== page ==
My father gave me the greatest gift anyone could give another person, he believed in me. – Jim Valvano
Here is one of my previous columns about “Father’s Day” that I would like to share once again (with some edits).
Here’s a salute to all the “Dads” in the world. Thank you!
I remember the times I had with my dad very much. He’s been gone now for over 20 years. Hardly a day goes by that I don’t wish that I could talk to him, ask him for advice, or just discuss football, or something – just to hear his voice. I guess part of growing older is losing your parents. Also, part of growing older is learning that your parents were pretty wise. I was very lucky as my Dad and Mom were married for over 50 years.
My dad was a Union man. He lived for his Union (Operating Engineers) and he built roads and bridges across the Midwest. If you cross the Mississippi River near the Quad Cities in Illinois, then you’ve crossed a bridge my dad built. If you’ve traveled on almost any interstate in the Midwest, then you’ve traveled on a road my dad worked on. I remember as a young child getting to sit on one of the massive machines that my dad worked on sometimes 14-16 hours a day, six days a week. Needless to say, I lived all over the Midwest during my younger years and attended seven schools in eight years.
I remember the Union strikes he participated in. I attended some of the Union meetings when they decided to go out on strike. It gave me an idea that sometimes a person must fight for what they believe in. My Dad was a fighter. He fought for what he believed in.
I asked him one time when I was a teenager why his Union Magazines always supported the Democrats in the elections. He said, “The Democrats support the working man.” My Dad was a working man.
I so much enjoyed the stories from his childhood. His family did not have too much when he was growing up. He hunted and fished and did odd jobs. He wore hand-me-down clothes.
One of his first jobs, before he joined the Union, was to run his own digging service. He owned a backhoe, a couple of dump trucks, and a trailer. He hauled gravel for people and for small cities and towns. After a few months in business, he started digging graves. He said it was a good job because someone dies every day. I was a little scared when I went with him to dig graves. But, nothing weird ever happened (unless I’ve blocked it out).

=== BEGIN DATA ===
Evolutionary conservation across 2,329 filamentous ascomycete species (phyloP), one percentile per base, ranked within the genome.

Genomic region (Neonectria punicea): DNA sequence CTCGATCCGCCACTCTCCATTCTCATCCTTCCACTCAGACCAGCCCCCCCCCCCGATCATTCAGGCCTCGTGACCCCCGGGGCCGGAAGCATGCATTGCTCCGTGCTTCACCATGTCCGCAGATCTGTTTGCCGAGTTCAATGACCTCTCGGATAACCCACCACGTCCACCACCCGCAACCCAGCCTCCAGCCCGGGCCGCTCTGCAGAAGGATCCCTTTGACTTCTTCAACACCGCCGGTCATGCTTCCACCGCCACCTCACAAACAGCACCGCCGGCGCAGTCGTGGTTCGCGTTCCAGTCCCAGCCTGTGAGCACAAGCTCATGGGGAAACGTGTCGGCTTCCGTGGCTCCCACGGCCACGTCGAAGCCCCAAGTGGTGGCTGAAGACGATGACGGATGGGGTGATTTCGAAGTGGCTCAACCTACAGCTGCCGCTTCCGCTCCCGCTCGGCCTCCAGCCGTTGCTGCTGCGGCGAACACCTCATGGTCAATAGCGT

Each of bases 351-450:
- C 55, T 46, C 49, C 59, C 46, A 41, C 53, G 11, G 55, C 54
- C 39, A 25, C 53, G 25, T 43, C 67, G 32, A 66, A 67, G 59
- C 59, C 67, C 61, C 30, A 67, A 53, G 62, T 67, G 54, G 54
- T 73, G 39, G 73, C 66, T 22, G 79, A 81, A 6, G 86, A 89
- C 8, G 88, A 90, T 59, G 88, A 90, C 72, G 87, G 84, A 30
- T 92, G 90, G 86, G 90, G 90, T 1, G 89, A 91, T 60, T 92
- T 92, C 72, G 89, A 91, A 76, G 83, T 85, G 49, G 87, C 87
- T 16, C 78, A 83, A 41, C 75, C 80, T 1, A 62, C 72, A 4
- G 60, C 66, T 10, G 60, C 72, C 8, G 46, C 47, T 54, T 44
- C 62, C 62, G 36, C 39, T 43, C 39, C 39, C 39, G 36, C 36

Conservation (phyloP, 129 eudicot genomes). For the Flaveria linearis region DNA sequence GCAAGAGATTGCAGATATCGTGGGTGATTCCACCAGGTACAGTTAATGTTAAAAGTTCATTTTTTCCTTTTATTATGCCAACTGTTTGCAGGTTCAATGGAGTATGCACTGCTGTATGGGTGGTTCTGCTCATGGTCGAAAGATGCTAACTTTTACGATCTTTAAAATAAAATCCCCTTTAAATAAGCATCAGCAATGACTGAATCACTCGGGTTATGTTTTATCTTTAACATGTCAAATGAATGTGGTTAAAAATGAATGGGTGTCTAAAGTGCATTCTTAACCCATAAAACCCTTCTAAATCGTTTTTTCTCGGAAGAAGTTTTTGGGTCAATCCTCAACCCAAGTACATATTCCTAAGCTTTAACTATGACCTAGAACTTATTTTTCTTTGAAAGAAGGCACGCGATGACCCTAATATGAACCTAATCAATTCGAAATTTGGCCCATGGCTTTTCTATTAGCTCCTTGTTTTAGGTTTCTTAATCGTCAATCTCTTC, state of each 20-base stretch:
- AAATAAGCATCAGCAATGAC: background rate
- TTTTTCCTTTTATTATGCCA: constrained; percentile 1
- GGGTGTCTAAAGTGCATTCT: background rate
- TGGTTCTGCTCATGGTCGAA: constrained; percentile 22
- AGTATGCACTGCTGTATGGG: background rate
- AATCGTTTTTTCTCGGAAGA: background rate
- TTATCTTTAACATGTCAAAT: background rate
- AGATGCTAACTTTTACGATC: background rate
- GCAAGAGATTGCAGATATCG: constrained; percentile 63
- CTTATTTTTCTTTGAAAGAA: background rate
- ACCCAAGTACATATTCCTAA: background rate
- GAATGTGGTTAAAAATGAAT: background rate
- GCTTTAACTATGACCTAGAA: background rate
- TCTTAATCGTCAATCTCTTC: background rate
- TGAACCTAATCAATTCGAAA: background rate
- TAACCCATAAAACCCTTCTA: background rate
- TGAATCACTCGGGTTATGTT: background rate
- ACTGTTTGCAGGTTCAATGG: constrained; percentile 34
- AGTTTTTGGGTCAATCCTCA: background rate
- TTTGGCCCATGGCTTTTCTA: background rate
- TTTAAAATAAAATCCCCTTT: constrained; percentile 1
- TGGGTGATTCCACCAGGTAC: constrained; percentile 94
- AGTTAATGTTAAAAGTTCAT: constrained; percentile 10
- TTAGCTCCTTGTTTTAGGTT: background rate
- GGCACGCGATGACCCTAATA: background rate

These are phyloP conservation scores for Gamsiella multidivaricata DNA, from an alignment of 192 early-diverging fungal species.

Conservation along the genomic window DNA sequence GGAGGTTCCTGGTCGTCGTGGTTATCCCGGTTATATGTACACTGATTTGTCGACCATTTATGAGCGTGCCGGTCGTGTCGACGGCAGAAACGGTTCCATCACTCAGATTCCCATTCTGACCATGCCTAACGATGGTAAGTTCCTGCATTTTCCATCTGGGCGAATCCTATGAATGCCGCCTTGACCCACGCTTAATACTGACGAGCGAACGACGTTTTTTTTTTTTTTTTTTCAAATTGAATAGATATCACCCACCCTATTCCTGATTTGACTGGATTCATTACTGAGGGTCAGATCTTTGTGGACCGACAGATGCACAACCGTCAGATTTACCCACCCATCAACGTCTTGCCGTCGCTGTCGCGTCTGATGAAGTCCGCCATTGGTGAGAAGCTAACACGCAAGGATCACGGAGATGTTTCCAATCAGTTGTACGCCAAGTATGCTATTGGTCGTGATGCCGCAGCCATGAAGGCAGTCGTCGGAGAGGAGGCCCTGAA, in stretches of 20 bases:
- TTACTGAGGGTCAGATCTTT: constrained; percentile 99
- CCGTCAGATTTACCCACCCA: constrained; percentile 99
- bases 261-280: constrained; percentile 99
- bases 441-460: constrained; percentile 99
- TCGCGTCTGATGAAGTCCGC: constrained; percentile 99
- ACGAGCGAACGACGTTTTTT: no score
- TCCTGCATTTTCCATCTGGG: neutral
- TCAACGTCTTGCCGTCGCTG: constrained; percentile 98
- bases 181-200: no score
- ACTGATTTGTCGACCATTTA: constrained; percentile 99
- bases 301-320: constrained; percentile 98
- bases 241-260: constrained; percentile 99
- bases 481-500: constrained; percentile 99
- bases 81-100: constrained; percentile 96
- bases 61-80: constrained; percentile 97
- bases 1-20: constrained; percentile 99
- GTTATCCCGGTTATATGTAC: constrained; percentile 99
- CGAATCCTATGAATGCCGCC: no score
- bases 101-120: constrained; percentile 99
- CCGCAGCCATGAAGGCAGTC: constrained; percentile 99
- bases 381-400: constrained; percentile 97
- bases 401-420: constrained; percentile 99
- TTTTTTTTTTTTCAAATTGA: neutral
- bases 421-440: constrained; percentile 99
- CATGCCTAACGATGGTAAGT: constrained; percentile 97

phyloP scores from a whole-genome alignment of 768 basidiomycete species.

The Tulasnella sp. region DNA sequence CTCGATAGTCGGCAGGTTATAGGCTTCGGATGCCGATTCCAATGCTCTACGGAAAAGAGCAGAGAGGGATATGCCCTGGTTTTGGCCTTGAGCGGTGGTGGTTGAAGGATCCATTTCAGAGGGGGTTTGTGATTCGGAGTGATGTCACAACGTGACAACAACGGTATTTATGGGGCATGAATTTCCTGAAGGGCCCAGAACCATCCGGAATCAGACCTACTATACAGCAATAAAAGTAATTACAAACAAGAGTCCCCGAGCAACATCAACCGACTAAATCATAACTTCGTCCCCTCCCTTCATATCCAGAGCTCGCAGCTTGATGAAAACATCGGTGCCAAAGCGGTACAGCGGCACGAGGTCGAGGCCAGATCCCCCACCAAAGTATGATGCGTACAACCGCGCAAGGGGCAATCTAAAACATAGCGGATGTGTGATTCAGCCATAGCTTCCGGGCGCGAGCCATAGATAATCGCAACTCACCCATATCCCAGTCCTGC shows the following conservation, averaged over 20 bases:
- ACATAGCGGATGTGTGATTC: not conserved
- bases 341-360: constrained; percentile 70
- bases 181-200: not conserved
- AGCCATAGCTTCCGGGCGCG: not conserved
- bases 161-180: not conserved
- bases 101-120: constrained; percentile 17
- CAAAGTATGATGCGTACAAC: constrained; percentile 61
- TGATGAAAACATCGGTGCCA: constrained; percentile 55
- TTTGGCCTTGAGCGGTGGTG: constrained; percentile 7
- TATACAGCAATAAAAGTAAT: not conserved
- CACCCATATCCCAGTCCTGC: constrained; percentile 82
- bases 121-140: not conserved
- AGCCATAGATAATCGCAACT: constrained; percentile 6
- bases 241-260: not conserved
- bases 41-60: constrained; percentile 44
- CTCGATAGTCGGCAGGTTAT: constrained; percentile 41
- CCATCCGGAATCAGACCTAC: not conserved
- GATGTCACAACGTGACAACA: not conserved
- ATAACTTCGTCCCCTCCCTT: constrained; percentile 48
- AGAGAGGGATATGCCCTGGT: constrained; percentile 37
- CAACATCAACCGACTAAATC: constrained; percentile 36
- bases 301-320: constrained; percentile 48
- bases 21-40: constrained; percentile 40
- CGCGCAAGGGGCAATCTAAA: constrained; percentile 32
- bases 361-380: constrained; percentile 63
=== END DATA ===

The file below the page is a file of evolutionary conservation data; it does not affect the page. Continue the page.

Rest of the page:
But, one story he told me was about a new road that was being built, so they had to move a small cemetery to another location to make way for the new road. I was not there the day they removed a casket from the ground and it came open. I guess it pretty much freaked out the man who was working with my Dad that day.
My Dad was one of the first to own a Citizens Band (CB) radio. They became very big in the 1960s. He purchased a power amp so he could talk for hundreds of miles. There were CB postcards that you sent to people who you talked over the radio to and they sent you theirs. My Dad’s handle (the name he went by on the CB radio) was Groundhog. He picked this name because he was in the digging service. He had CB cards from almost every state. We lived in a small town and there were three stations on the black and white TV. When Dad turned the power amp on to give his CB more range, he would disrupt the TV signals in town. An older couple started telling people that my Dad was on Hee Haw or the Lawrence Welk show because they heard his voice on their TV. He was a celebrity!
When I joined the military, my Dad was not at all pleased. He called the recruiter and said if he screwed me over, then he would pay a “visit” to him. When I returned from boot camp, my Dad was proud and he continued to be proud of my commitment to my country until his death. My Dad taught me to support my kids and their dreams because if we stop dreaming, we might as well die.
Later in life, I watched my Dad suffer health problems and he could not operate heavy equipment like he did when he was healthy. I saw the glow go out of his eyes as he accepted the fact that his health prevented him from doing something he loved.
So take a minute today to say thanks to your Dad. Call him, send him an e-mail, or go visit him if he lives close. If he’s passed on like mine, take a minute to tell your wife and/or your kids some stories about your Dad and get out the photo album.
In the end, all we have is the memories.